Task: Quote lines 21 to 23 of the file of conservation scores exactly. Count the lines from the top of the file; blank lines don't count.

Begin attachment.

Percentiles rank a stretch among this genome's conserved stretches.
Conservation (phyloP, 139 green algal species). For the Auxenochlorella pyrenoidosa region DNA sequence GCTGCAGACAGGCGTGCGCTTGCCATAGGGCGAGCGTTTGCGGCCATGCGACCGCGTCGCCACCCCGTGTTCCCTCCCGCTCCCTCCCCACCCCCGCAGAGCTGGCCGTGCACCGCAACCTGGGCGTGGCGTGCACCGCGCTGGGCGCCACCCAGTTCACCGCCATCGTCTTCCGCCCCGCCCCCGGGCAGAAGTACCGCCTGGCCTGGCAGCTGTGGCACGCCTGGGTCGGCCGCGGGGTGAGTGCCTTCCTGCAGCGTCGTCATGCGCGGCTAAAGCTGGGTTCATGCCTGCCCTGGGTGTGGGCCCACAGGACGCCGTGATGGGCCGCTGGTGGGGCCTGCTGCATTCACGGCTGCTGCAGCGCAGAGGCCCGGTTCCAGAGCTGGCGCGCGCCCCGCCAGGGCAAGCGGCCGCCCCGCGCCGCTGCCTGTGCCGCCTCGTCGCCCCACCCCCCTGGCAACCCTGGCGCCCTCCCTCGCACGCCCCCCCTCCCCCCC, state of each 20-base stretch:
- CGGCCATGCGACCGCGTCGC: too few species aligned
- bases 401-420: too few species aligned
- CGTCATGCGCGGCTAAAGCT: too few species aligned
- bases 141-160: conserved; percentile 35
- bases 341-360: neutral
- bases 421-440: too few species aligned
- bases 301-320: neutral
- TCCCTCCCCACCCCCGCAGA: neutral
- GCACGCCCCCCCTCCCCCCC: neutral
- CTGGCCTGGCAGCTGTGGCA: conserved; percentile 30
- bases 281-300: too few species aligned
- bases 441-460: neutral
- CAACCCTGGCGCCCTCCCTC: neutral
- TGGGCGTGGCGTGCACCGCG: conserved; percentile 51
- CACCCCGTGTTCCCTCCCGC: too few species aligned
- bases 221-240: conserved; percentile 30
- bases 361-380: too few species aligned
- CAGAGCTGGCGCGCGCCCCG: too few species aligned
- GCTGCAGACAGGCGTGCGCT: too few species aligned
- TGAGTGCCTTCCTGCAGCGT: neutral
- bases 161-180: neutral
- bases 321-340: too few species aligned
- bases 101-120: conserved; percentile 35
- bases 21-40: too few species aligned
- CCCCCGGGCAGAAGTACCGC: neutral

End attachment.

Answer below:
- GCTGCAGACAGGCGTGCGCT: too few species aligned
- TGAGTGCCTTCCTGCAGCGT: neutral
- bases 161-180: neutral